A worrying set of statistics from our ‘Digital Workplace’ report from last year, highlighted that education employees don’t think their security practices are up to scratch. Just under half (49%) of teachers admit they rarely (if ever) think about cybersecurity, despite 91% acknowledging its importance. In addition, more than three-quarters (76%) believe there is room for improvement in the way connected tech is managed.

In order to tackle this issue schools must implement new tools that go beyond traditional cybersecurity measures, such as User and Entity Behaviour Analytics (UEBA), which identify patterns in typical user behaviour and flag any anomalies. These kinds of solutions don’t hinder employee creativity, collaboration, or speed as many clunky security systems do. Instead, they provide real-time protection and enable quick responses should a network breach occur.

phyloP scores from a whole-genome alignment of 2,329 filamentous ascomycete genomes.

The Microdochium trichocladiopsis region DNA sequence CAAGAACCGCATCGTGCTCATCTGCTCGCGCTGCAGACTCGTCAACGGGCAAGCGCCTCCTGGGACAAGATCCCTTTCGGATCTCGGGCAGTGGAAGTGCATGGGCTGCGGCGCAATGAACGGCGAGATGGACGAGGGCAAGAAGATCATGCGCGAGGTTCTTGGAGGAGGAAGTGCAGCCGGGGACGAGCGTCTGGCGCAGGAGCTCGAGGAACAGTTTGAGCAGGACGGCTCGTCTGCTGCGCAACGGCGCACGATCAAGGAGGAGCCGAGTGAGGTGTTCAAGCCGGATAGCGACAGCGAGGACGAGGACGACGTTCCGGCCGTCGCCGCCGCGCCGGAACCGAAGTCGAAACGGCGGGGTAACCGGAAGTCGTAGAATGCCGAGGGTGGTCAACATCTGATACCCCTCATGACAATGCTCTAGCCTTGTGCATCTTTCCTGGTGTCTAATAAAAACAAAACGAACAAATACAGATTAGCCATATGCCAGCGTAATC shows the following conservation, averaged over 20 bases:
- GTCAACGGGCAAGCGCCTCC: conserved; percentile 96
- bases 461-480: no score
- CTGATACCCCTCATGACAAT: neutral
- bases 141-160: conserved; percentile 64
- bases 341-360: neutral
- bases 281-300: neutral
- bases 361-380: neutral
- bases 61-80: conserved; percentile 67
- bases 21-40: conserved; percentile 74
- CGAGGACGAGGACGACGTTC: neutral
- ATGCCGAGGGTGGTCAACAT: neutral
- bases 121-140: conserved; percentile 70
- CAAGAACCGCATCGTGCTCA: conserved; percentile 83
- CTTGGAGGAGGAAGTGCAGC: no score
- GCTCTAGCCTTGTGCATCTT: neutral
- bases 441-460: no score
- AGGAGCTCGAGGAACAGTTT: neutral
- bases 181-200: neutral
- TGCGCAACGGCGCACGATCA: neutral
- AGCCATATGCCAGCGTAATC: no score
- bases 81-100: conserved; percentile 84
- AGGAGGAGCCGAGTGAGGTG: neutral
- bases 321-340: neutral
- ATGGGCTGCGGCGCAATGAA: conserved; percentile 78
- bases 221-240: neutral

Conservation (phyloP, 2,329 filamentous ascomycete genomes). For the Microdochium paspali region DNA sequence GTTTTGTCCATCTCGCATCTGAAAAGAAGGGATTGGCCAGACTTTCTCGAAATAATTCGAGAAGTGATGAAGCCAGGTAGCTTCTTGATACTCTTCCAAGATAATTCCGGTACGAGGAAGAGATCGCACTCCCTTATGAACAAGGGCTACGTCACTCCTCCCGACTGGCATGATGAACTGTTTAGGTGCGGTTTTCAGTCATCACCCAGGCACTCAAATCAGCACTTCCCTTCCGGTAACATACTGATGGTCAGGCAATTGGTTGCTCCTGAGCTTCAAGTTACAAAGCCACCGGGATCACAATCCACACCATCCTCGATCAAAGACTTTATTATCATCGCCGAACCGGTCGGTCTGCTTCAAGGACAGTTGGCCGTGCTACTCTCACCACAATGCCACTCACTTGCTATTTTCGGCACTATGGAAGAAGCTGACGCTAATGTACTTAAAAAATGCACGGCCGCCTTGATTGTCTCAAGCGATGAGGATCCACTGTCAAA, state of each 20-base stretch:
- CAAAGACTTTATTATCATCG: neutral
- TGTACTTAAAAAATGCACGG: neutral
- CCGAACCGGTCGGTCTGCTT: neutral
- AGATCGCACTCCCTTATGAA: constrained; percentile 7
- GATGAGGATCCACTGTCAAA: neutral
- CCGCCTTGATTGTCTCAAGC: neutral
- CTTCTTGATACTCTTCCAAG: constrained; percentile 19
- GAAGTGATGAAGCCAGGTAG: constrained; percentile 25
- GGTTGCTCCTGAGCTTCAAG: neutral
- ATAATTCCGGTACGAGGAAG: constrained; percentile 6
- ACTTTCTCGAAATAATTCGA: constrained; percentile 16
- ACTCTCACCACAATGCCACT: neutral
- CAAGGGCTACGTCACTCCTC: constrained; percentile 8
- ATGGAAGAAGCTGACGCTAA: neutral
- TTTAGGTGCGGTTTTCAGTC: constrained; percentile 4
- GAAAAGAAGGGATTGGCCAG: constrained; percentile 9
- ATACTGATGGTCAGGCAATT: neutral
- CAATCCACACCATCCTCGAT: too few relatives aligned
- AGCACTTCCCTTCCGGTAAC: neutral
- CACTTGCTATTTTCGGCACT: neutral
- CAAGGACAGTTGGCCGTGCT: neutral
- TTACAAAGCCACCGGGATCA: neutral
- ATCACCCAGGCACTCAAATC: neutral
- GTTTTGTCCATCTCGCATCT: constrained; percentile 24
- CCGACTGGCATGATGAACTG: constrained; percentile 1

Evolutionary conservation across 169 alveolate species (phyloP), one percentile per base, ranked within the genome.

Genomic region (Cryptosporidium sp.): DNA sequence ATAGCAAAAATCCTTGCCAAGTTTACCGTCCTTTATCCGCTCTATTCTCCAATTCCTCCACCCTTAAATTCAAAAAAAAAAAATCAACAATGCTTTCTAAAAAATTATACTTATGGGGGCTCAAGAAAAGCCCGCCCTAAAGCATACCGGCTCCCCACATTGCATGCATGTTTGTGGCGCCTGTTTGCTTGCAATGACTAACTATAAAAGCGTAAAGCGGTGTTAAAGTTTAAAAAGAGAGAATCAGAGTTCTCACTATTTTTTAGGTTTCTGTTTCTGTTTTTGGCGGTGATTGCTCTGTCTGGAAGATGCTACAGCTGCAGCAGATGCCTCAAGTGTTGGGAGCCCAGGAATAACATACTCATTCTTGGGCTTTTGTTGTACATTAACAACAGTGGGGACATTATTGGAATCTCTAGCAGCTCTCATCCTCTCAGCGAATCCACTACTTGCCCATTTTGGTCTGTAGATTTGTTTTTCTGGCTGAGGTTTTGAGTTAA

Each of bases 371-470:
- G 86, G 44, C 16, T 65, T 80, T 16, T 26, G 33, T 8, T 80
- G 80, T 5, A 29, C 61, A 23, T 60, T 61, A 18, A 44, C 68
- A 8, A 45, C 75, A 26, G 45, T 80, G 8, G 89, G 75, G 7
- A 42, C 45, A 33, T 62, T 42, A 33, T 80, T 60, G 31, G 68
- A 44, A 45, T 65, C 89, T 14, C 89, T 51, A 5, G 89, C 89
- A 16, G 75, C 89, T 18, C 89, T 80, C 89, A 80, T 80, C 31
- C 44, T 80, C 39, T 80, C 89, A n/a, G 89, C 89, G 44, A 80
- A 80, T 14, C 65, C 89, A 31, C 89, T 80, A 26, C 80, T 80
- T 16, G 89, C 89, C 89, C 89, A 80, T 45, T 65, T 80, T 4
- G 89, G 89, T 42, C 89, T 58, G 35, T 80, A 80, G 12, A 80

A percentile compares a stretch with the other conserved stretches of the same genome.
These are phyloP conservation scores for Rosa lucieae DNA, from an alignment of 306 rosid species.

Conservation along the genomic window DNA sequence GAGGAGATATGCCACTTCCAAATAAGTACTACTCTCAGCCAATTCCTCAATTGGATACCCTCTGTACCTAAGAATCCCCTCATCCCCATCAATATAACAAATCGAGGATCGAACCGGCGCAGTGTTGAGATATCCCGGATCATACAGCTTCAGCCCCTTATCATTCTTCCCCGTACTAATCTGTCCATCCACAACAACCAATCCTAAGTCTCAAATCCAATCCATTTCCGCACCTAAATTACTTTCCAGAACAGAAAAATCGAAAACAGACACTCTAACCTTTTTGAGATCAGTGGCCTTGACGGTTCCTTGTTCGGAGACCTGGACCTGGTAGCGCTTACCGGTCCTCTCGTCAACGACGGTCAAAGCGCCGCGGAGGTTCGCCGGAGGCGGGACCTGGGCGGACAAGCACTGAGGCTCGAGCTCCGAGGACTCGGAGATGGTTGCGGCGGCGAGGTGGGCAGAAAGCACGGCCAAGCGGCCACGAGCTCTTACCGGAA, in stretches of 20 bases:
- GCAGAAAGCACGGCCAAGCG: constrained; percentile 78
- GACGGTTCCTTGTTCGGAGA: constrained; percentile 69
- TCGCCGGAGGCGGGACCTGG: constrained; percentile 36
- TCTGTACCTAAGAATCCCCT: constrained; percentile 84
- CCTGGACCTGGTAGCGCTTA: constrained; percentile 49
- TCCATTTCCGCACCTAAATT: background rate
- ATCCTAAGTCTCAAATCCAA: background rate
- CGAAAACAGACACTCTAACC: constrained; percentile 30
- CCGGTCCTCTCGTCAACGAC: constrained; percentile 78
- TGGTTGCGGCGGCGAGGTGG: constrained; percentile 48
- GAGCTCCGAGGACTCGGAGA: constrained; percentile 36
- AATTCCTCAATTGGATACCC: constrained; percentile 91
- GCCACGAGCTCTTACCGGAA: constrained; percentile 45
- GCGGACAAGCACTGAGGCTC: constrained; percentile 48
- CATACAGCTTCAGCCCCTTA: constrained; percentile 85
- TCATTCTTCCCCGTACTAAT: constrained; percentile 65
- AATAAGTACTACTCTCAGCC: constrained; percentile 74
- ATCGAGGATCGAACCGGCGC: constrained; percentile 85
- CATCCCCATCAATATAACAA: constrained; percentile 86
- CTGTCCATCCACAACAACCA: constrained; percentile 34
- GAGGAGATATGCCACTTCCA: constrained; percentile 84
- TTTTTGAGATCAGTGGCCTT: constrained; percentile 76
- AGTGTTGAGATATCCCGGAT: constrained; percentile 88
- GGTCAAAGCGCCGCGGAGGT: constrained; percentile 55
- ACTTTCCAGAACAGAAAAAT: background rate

While I’m sure these priorities may feel overwhelming for schools to think about, particularly as we get closer and closer to the start of term, but by implementing a wireless network which can handle multiple devices securely and has the flexibility to adapt and evolve as new technology is added, they will be in a great position for the future.

With the right technology and a security strategy in place that allows educators to innovate without fear of cyber threats, there is huge potential for educational institutions to become efficient, productive and inspiring digital workplaces.

Edited by Maurice Nagle